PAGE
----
Written and directed by a slew of people.
Release Year: 1999
Review Date: 1/20/00
While vacationing in what some might call
the "Sunny Havana of the East Coast"--Buffalo, NY--I decided to try
and catch "Fantasia 2000" with my kid sisters, Cate "Bill Russell"
Bell and Sydney "Cash Cow" Bell, up-and-coming professional
basketball stars that double as big-time Disney movie fans. After
all, "Fantasia 2000" is one of the few movies that appeals to kids
that I would want to watch, and as opposed to my phat pad in Falls
Church, VA, there is an IMAX theatre only 10 minutes from my dad's
house. So, it was all systems go!
"Fantasia 2000" is the sequel to what many
of you know--and disagree with--to be my favorite Disney movie of
them all, "Fantasia." I believe that there are two schools of
Disney fans: old skool (enjoy "Snow White and the Seven Dwarfs,"
"Bambi," and my second-favorite Disney movie, "Robin Hood") and new
school ("Aladdin," "Beauty and the Beast," "Mulan," etc.). But even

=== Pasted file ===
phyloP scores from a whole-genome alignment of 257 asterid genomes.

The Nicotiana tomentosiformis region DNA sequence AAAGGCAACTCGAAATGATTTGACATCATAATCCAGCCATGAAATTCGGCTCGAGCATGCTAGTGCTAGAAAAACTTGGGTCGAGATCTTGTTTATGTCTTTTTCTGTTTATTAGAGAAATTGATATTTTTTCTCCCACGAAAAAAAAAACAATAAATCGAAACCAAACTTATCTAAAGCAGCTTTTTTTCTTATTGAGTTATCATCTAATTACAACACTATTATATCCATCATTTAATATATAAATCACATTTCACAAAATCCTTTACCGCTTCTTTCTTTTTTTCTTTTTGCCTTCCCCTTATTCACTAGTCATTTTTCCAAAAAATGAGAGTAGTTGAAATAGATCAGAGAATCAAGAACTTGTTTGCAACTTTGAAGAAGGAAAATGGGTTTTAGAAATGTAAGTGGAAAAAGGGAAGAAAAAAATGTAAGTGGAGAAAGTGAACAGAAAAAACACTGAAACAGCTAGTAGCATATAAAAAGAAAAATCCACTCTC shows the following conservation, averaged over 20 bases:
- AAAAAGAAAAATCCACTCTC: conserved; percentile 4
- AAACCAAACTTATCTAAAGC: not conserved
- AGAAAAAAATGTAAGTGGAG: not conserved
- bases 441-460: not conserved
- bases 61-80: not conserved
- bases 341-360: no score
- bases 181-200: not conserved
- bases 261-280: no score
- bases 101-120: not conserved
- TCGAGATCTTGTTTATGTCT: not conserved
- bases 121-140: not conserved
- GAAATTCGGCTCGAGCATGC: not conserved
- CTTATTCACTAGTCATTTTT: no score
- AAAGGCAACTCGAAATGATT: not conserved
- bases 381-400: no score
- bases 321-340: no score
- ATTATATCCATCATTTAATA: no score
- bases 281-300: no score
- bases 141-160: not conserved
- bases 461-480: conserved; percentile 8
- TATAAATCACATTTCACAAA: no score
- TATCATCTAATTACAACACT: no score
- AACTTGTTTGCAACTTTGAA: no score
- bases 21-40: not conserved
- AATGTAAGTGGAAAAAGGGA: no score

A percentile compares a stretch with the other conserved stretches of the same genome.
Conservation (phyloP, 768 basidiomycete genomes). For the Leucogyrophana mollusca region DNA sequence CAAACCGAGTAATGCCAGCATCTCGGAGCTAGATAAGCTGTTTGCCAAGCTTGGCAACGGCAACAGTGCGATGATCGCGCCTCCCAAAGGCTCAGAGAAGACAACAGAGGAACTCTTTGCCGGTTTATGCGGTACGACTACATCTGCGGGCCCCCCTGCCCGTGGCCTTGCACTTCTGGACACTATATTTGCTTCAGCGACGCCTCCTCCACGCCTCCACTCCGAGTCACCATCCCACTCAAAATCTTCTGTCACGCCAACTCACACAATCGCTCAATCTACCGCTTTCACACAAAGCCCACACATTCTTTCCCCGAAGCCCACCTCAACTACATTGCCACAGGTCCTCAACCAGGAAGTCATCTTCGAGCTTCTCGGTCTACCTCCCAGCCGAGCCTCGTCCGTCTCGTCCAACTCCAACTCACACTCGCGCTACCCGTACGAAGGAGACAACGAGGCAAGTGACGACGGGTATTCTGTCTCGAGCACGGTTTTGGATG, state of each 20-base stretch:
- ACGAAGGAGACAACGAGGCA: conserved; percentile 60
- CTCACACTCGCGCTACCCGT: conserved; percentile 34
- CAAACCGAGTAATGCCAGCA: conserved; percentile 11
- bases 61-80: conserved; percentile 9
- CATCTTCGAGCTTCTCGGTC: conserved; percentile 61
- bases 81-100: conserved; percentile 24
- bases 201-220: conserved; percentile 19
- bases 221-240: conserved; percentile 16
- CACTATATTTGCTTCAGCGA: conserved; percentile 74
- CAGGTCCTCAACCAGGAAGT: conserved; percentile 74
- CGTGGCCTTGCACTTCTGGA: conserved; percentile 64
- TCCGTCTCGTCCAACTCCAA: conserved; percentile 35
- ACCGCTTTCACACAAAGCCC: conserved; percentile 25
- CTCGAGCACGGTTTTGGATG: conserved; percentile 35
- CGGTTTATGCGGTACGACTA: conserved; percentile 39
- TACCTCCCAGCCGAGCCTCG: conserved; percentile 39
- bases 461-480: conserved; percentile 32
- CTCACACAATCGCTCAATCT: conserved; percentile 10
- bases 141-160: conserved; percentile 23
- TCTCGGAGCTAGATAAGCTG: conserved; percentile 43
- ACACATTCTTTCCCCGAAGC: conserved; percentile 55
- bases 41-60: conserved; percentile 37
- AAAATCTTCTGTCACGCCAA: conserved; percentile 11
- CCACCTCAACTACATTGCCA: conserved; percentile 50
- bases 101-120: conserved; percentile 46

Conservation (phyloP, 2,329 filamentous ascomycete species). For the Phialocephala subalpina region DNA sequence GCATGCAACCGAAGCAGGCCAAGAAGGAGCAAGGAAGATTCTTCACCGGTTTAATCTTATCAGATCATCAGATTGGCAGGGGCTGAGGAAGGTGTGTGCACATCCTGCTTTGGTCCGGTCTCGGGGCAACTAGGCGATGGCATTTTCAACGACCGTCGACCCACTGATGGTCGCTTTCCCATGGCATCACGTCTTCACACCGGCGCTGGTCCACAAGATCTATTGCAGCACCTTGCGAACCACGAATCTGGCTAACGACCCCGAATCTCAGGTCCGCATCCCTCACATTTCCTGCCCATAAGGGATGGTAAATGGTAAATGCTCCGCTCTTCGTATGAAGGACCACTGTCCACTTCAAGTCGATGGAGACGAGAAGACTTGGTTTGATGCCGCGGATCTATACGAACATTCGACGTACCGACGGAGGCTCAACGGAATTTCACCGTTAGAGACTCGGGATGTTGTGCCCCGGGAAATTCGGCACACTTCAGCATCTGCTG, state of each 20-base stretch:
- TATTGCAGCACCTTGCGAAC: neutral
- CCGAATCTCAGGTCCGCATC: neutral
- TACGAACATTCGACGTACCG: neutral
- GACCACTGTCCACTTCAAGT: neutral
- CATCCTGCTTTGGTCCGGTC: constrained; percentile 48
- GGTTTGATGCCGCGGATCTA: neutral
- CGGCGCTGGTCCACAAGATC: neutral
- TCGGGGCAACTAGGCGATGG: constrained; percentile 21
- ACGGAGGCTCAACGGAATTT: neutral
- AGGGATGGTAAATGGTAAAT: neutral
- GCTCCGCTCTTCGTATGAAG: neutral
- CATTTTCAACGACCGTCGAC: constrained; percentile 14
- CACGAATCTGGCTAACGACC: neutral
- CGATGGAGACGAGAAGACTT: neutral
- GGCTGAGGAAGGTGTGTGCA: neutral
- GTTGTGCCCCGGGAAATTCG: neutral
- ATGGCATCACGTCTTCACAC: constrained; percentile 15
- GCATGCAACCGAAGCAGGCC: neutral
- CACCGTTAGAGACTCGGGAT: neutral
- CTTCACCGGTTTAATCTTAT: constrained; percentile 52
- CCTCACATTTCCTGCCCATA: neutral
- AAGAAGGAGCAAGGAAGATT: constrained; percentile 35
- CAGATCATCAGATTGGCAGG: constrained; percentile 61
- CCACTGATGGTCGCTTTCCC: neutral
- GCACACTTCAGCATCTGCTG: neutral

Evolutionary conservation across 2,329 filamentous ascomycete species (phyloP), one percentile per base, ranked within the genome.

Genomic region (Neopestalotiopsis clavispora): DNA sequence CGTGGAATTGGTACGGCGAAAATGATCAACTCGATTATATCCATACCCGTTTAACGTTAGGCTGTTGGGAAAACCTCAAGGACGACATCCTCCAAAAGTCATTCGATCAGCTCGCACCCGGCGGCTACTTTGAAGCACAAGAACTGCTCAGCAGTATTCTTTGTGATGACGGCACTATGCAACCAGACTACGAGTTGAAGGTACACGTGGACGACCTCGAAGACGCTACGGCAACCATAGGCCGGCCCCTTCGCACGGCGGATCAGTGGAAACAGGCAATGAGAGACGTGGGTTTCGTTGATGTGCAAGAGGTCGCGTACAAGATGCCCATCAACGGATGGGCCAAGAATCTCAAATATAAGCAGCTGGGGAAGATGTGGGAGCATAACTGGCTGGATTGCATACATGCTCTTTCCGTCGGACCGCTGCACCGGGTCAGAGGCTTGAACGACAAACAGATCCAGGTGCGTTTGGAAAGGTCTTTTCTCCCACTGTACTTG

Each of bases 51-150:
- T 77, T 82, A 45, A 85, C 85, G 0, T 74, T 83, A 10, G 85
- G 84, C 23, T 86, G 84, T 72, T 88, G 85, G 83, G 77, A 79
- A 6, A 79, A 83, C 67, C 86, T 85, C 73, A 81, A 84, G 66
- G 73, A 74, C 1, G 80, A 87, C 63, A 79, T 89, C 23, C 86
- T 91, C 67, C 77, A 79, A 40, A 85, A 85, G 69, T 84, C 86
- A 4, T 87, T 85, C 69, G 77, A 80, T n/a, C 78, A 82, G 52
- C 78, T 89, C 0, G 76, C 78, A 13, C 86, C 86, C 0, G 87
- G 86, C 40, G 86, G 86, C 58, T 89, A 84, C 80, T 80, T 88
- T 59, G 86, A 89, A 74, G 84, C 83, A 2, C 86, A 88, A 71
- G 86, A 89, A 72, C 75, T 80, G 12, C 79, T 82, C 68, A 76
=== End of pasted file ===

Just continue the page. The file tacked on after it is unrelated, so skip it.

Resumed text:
with this broad, sweeping bracketing of the mouse movies, "Fantasia"
seemed to be an outlier. The whole premise of both the original and
new versions of "Fantasia" is putting on paper the thoughts of what
might occur if this music (classical and jazz pieces) were to come
to life. This allows the animators to make a short story out of,
say, "Ride of the Valkyries" and have all the characters move to
very set rhythms in truly fantastic settings. So, if you don't like
classical music and you DO like for your animated characters to talk
(because they don't in "Fantasia"), the first and second movies may
not be for you.
In fact, upon further reflection, I suspect
that this is why Disney decided to show this movie in an IMAX format
rather than mass-marketed all across the country during the summer.
Think about it: many cities in the US don't even have an IMAX
theater, and if they do, they are not all showing this movie; in DC,
there's an IMAX theater at the Air and Space Museum, but the museum
could not pick up the movie for its entire four-month run, so Disney
said no. The closest alternative is Baltimore or Richmond!! This